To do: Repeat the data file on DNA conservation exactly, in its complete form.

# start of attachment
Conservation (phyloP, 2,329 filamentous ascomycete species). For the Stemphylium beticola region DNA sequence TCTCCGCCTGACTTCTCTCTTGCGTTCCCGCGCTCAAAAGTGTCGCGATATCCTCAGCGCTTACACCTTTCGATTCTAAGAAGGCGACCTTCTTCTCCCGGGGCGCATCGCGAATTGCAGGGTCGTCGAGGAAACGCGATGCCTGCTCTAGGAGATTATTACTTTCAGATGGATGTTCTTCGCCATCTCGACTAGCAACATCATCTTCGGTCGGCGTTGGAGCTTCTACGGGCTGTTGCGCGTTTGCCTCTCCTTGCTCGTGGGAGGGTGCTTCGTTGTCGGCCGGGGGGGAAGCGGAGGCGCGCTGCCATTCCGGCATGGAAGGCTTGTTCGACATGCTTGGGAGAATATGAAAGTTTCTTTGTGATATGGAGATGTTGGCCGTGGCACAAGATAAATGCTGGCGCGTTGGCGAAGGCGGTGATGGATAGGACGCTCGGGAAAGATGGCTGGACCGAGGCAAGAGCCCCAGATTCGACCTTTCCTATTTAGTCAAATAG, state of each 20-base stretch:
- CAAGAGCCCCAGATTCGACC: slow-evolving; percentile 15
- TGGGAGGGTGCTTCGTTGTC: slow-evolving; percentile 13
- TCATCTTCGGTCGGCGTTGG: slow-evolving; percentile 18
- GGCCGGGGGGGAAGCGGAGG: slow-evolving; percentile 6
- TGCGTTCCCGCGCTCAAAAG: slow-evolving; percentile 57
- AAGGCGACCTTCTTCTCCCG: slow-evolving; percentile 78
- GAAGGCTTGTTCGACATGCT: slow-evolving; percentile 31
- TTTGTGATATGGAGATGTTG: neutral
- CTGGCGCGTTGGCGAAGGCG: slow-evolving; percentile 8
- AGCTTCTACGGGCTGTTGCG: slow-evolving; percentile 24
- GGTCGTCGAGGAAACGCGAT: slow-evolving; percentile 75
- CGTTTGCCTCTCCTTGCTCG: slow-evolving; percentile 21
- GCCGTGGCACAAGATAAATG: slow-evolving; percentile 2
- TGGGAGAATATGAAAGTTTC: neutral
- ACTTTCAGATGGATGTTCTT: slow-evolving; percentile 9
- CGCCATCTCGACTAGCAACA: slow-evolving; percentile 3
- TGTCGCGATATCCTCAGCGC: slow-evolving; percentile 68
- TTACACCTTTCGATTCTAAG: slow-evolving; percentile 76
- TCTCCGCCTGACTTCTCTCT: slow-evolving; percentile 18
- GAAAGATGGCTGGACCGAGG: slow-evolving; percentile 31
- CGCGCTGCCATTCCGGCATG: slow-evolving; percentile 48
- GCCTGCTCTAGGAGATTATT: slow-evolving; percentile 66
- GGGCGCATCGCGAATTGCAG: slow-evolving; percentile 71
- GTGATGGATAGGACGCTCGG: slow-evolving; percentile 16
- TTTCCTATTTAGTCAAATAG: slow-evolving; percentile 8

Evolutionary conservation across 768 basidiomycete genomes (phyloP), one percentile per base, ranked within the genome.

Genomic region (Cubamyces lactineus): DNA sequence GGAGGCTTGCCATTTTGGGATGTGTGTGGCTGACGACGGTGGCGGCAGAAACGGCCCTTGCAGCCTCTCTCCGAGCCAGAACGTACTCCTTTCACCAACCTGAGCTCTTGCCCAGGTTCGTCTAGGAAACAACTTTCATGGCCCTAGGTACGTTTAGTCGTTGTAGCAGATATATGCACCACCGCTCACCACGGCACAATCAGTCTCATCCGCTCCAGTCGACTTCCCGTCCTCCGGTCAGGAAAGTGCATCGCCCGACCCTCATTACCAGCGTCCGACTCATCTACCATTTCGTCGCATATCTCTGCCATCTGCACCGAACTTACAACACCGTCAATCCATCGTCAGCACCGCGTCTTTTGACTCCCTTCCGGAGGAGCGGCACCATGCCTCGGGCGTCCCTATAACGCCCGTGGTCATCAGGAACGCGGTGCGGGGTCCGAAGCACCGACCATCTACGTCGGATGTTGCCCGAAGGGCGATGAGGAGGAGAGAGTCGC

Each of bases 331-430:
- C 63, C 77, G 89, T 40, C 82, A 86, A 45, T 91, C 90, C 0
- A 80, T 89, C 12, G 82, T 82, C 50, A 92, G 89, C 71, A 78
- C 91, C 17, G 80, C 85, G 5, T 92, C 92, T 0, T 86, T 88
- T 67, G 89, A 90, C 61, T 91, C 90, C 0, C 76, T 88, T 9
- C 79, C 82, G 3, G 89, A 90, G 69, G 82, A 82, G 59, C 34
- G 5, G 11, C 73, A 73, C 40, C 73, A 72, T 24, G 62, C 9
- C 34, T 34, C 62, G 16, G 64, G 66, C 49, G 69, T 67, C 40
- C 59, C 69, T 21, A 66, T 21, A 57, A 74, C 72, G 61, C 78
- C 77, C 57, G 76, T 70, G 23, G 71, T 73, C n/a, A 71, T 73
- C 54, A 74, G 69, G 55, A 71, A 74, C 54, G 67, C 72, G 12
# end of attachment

Conservation (phyloP, 2,329 filamentous ascomycete species). For the Stemphylium beticola region DNA sequence TCTCCGCCTGACTTCTCTCTTGCGTTCCCGCGCTCAAAAGTGTCGCGATATCCTCAGCGCTTACACCTTTCGATTCTAAGAAGGCGACCTTCTTCTCCCGGGGCGCATCGCGAATTGCAGGGTCGTCGAGGAAACGCGATGCCTGCTCTAGGAGATTATTACTTTCAGATGGATGTTCTTCGCCATCTCGACTAGCAACATCATCTTCGGTCGGCGTTGGAGCTTCTACGGGCTGTTGCGCGTTTGCCTCTCCTTGCTCGTGGGAGGGTGCTTCGTTGTCGGCCGGGGGGGAAGCGGAGGCGCGCTGCCATTCCGGCATGGAAGGCTTGTTCGACATGCTTGGGAGAATATGAAAGTTTCTTTGTGATATGGAGATGTTGGCCGTGGCACAAGATAAATGCTGGCGCGTTGGCGAAGGCGGTGATGGATAGGACGCTCGGGAAAGATGGCTGGACCGAGGCAAGAGCCCCAGATTCGACCTTTCCTATTTAGTCAAATAG, state of each 20-base stretch:
- CAAGAGCCCCAGATTCGACC: slow-evolving; percentile 15
- TGGGAGGGTGCTTCGTTGTC: slow-evolving; percentile 13
- TCATCTTCGGTCGGCGTTGG: slow-evolving; percentile 18
- GGCCGGGGGGGAAGCGGAGG: slow-evolving; percentile 6
- TGCGTTCCCGCGCTCAAAAG: slow-evolving; percentile 57
- AAGGCGACCTTCTTCTCCCG: slow-evolving; percentile 78
- GAAGGCTTGTTCGACATGCT: slow-evolving; percentile 31
- TTTGTGATATGGAGATGTTG: neutral
- CTGGCGCGTTGGCGAAGGCG: slow-evolving; percentile 8
- AGCTTCTACGGGCTGTTGCG: slow-evolving; percentile 24
- GGTCGTCGAGGAAACGCGAT: slow-evolving; percentile 75
- CGTTTGCCTCTCCTTGCTCG: slow-evolving; percentile 21
- GCCGTGGCACAAGATAAATG: slow-evolving; percentile 2
- TGGGAGAATATGAAAGTTTC: neutral
- ACTTTCAGATGGATGTTCTT: slow-evolving; percentile 9
- CGCCATCTCGACTAGCAACA: slow-evolving; percentile 3
- TGTCGCGATATCCTCAGCGC: slow-evolving; percentile 68
- TTACACCTTTCGATTCTAAG: slow-evolving; percentile 76
- TCTCCGCCTGACTTCTCTCT: slow-evolving; percentile 18
- GAAAGATGGCTGGACCGAGG: slow-evolving; percentile 31
- CGCGCTGCCATTCCGGCATG: slow-evolving; percentile 48
- GCCTGCTCTAGGAGATTATT: slow-evolving; percentile 66
- GGGCGCATCGCGAATTGCAG: slow-evolving; percentile 71
- GTGATGGATAGGACGCTCGG: slow-evolving; percentile 16
- TTTCCTATTTAGTCAAATAG: slow-evolving; percentile 8

Evolutionary conservation across 768 basidiomycete genomes (phyloP), one percentile per base, ranked within the genome.

Genomic region (Cubamyces lactineus): DNA sequence GGAGGCTTGCCATTTTGGGATGTGTGTGGCTGACGACGGTGGCGGCAGAAACGGCCCTTGCAGCCTCTCTCCGAGCCAGAACGTACTCCTTTCACCAACCTGAGCTCTTGCCCAGGTTCGTCTAGGAAACAACTTTCATGGCCCTAGGTACGTTTAGTCGTTGTAGCAGATATATGCACCACCGCTCACCACGGCACAATCAGTCTCATCCGCTCCAGTCGACTTCCCGTCCTCCGGTCAGGAAAGTGCATCGCCCGACCCTCATTACCAGCGTCCGACTCATCTACCATTTCGTCGCATATCTCTGCCATCTGCACCGAACTTACAACACCGTCAATCCATCGTCAGCACCGCGTCTTTTGACTCCCTTCCGGAGGAGCGGCACCATGCCTCGGGCGTCCCTATAACGCCCGTGGTCATCAGGAACGCGGTGCGGGGTCCGAAGCACCGACCATCTACGTCGGATGTTGCCCGAAGGGCGATGAGGAGGAGAGAGTCGC

Each of bases 331-430:
- C 63, C 77, G 89, T 40, C 82, A 86, A 45, T 91, C 90, C 0
- A 80, T 89, C 12, G 82, T 82, C 50, A 92, G 89, C 71, A 78
- C 91, C 17, G 80, C 85, G 5, T 92, C 92, T 0, T 86, T 88
- T 67, G 89, A 90, C 61, T 91, C 90, C 0, C 76, T 88, T 9
- C 79, C 82, G 3, G 89, A 90, G 69, G 82, A 82, G 59, C 34
- G 5, G 11, C 73, A 73, C 40, C 73, A 72, T 24, G 62, C 9
- C 34, T 34, C 62, G 16, G 64, G 66, C 49, G 69, T 67, C 40
- C 59, C 69, T 21, A 66, T 21, A 57, A 74, C 72, G 61, C 78
- C 77, C 57, G 76, T 70, G 23, G 71, T 73, C n/a, A 71, T 73
- C 54, A 74, G 69, G 55, A 71, A 74, C 54, G 67, C 72, G 12